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Exodus Mishpatim
  Ki Tisa
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22:26 This alone is his covering, the garment for his skin. With what shall he sleep? Therefore, if he cries out to Me, I will listen, for I am compassionate.
Ki hi chesutoh levadah hi simlato le'oro bameh yishkav vehayah ki-yits'ak elay veshamati ki-chanun ani.
22:27 Fourth Reading
Do not curse the judges. Do not curse a leader of your people.
Elohim lo tekalel venasi ve'amecha lo ta'or.
22:28 Do not delay your offerings of newly ripened produce and your agricultural offerings.

Give me the first-born of your sons.
Mele'atcha vedim'acha lo te'acher bechor baneycha titen-li.


the judges
  (Targum). Elohim in Hebrew. Or, 'God' (Septuagint). See note on Exodus 21:6. Some sources cite both interpretations (Mekhilta; Sanhedrin 66a; Rashi; Sefer HaMitzvoth, Negative Commandment 60).

  The first 'curse' in this verse is kalal, while the second is arar. Kalal is a curse that someone should lose his status, while arar is one that he should dry up and not have any blessing. Kalal is motivated by defiance, while arar is motivated by envy (Hirsch; Chothem Takhnith, p. 125). Some say that arar is a curse that one should be cast down (yarah) or shut out from divine light (or). (Yerioth Sh'lomo, Volume 1,3:13, p.88c).

  More specifically 'transpose' (Terumah 3:6; Sefer HaMitzvoth, Negative Commandment 154; Yad, Terumah 3:23). One may not give these offerings in the wrong order.

offerings of newly ripened produce
  (Rashi, Terumah 4a; Bertenoro, Terumah 3:6). Denoting the first fruits or bikkurim (Targum; Mekhilta; Terumah 4a). See Exodus 23:19. Some say that it is called mele'ah from the root malea meaning full or ripe, since it must be given as soon as the fruit ripens (Rashi; Radak, Sherashim). Others say that fruit that is 'full' because no tithes or offerings have as yet been removed from it (Rabbenu Gershom, Terumah 4a). Cf. Numbers 18:27, Deuteronomy 22:9.

The Septuagint translates this as 'the first fruits of your alonos', where the Greek alonos can denote threshing floor, garden, vineyard, or orchard. Saadia likewise translates it 'the first fruits of your wine and grain.'

According to others, mele'ah is that which is gathered in at harvest (Ramban). Still others take it as a word for wine (Ibn Ezra). It can also mean rain (Rashbam).

agricultural offerings
  This is the agricultural offering that is given to the cohen-priest, later known as terumah (Mekhilta; Terumah 4a; Rashi; cf. Numbers 15:19, 18:8,24). The word dema used here is unique, but it is seen as a synonym for terumah (Mekhilta; Rambam on Damai 1:3; Oholoth 16:4, Tahoroth 2:3, Rambam, Rash ad loc.). Significantly, in ancient Egyptian, the word dema denotes something upon which a special title has been bestowed, or something with a special status. It may be that this was the word used for terumah before Aaron's sons were chosen as the priests.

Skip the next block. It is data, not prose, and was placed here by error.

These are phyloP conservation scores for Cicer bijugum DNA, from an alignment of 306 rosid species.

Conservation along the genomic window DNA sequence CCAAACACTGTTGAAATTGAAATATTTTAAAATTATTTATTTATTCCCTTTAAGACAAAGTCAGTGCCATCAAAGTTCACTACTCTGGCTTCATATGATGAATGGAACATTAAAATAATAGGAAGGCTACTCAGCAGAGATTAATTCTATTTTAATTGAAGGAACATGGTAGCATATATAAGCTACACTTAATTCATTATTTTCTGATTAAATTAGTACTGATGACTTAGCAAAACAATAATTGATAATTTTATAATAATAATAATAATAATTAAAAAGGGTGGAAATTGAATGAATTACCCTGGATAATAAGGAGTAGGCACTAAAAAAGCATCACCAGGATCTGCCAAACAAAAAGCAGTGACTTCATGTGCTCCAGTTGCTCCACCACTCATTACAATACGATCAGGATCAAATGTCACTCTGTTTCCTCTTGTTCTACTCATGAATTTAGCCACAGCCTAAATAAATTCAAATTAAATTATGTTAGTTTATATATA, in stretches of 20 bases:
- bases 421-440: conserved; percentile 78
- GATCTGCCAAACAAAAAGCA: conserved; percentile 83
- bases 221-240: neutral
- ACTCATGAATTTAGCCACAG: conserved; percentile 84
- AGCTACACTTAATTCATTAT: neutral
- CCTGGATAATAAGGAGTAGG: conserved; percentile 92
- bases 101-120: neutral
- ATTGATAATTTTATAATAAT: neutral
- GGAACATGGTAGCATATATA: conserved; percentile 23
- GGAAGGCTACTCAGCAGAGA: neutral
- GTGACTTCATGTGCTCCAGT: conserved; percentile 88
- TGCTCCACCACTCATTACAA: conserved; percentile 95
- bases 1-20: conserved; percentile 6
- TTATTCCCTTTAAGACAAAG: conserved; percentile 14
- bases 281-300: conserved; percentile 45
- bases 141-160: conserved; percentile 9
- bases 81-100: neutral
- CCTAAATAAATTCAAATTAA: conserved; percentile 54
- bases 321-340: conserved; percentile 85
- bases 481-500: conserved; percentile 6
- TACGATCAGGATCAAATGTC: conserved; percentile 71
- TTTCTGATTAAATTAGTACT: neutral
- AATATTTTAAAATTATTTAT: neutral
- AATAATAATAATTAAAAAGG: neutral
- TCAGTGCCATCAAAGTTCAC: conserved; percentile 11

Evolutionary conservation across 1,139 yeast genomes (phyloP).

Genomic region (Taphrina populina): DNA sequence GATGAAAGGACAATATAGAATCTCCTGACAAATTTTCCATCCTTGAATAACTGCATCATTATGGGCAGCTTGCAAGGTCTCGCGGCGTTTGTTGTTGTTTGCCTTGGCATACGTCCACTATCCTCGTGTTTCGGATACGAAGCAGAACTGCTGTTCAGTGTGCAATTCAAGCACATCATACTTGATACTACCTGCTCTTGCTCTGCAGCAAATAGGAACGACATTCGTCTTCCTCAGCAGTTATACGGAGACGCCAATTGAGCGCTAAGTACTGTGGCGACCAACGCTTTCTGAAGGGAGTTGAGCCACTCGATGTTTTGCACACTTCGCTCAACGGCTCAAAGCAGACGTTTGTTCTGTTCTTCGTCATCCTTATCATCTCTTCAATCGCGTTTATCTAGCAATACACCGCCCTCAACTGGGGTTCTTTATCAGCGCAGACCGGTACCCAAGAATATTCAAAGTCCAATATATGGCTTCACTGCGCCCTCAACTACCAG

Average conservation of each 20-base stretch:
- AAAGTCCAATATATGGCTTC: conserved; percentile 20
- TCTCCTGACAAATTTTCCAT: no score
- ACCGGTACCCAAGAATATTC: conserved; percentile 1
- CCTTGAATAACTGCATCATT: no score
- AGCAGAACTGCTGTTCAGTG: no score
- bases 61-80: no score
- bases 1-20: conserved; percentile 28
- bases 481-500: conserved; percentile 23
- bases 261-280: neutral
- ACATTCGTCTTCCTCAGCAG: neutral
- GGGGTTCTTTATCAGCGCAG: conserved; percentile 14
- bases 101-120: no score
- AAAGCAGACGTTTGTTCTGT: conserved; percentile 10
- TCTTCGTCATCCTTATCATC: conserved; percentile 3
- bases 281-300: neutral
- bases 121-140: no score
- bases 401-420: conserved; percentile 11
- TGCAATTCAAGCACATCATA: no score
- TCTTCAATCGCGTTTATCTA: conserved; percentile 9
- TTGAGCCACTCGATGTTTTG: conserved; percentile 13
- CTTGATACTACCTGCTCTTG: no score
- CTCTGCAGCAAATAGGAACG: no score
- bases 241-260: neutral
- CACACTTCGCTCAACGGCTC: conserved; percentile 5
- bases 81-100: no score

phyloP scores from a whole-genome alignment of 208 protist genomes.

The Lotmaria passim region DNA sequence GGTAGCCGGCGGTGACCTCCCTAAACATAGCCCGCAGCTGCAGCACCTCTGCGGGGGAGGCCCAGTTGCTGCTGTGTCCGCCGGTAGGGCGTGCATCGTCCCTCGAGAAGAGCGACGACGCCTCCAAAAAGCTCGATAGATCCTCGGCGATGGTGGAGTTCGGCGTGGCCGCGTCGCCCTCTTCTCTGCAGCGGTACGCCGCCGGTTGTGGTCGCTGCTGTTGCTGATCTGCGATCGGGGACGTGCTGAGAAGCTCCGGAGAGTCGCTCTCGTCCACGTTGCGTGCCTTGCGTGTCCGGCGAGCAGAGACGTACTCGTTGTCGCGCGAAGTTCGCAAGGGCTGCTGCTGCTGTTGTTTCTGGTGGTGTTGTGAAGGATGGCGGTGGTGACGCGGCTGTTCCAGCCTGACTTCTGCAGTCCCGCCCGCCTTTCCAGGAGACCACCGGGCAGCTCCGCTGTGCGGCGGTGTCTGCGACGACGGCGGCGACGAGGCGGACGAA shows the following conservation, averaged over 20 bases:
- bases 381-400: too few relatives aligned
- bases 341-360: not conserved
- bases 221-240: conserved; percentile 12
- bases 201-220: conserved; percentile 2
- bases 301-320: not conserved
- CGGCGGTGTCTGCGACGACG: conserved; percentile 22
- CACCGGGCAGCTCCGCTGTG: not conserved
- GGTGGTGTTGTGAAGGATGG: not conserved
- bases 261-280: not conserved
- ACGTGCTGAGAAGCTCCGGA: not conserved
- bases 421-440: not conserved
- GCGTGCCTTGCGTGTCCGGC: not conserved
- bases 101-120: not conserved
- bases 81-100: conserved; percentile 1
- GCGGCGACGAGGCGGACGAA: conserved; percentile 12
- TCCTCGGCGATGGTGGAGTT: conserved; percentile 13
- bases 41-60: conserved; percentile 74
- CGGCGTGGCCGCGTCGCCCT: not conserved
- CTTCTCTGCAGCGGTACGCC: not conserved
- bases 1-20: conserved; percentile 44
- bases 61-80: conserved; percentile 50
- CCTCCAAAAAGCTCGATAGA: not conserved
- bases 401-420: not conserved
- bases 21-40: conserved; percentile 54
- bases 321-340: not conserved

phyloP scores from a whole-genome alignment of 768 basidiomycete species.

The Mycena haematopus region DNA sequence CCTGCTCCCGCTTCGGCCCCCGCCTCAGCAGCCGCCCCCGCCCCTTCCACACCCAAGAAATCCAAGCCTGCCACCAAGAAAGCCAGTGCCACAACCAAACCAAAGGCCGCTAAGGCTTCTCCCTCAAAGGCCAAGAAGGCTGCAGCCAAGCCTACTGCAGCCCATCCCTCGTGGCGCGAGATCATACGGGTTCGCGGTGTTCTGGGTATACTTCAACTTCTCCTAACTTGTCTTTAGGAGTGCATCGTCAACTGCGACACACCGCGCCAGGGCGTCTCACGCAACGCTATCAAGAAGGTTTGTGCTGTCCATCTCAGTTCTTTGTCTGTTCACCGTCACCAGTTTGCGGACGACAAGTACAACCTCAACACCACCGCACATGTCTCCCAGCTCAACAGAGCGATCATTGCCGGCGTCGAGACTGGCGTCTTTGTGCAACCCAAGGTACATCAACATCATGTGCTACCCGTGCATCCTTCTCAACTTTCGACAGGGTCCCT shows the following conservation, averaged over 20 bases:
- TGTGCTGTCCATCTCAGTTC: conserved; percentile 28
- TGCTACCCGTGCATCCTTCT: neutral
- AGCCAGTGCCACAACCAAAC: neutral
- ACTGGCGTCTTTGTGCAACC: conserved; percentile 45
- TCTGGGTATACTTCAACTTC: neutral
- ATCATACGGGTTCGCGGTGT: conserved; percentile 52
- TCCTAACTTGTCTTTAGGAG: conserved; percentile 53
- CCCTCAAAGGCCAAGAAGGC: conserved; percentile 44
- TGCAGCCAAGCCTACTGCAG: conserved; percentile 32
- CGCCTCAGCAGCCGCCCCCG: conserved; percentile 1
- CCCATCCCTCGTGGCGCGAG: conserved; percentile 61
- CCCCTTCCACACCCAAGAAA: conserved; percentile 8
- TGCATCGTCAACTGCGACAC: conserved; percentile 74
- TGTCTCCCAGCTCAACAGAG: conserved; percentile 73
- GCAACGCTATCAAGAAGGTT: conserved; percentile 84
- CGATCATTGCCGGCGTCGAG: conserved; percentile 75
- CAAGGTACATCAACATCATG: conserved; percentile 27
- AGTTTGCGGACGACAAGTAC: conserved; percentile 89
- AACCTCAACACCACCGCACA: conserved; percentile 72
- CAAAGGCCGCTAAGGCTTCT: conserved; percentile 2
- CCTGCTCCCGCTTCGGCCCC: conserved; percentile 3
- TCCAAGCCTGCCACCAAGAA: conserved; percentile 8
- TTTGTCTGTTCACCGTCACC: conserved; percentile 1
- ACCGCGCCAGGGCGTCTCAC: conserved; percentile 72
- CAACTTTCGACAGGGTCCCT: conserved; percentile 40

Many see the word dema as being related to dim'ah, the word for tears. Hence, it denotes juices squeezed from the fruit, particularly wine and olive oil (Radak, Sherashim; Ramban; Abarbanel). Others see it specifically denoting olive oil (Saadia; Ibn Janach; Rashbam; cf. Pliny 11:6) or wine (Targum Yonathan). Others also include winnowed grain, since it is removed from the husk like a tear from the eye (Malbim). The Septuagint translates it as lynou, a vat, and specifically a wine vat.

Some see this as also being a connotation for terumah since terumah is separated primarily after the work on the crops is completed, and thus, after the grapes and olives are pressed (Ralbag; cf. Deuteronomy 18:4; Tosefta, Terumah 3:10,11,12; Yad, Terumoth 5:5,6). Others say that it is because, unlike the first fruits, terumah must also be brought from liquids such as wine and oil (Tosafoth, Terumah 4a, s.v. mele'athekha; cf. Terumah 1:8).

According to other authorities, the primary connotation of dema is that of a mixture (Raavad, Tum'ath Meth 9:9; cf. Orlah 2:4; Gittin 52b). According to this, as soon as the obligation to separate terumah falls on produce, it is considered to be mixed (damah) with the terumah. Terumah is therefore called dema because it is separated from a mixture (Rabbenu Gershom, Terumah 4a; Rashi ibid.). Significantly, in ancient Egyptian, dema also denotes a mixture.

  See Exodus 13:2,13.

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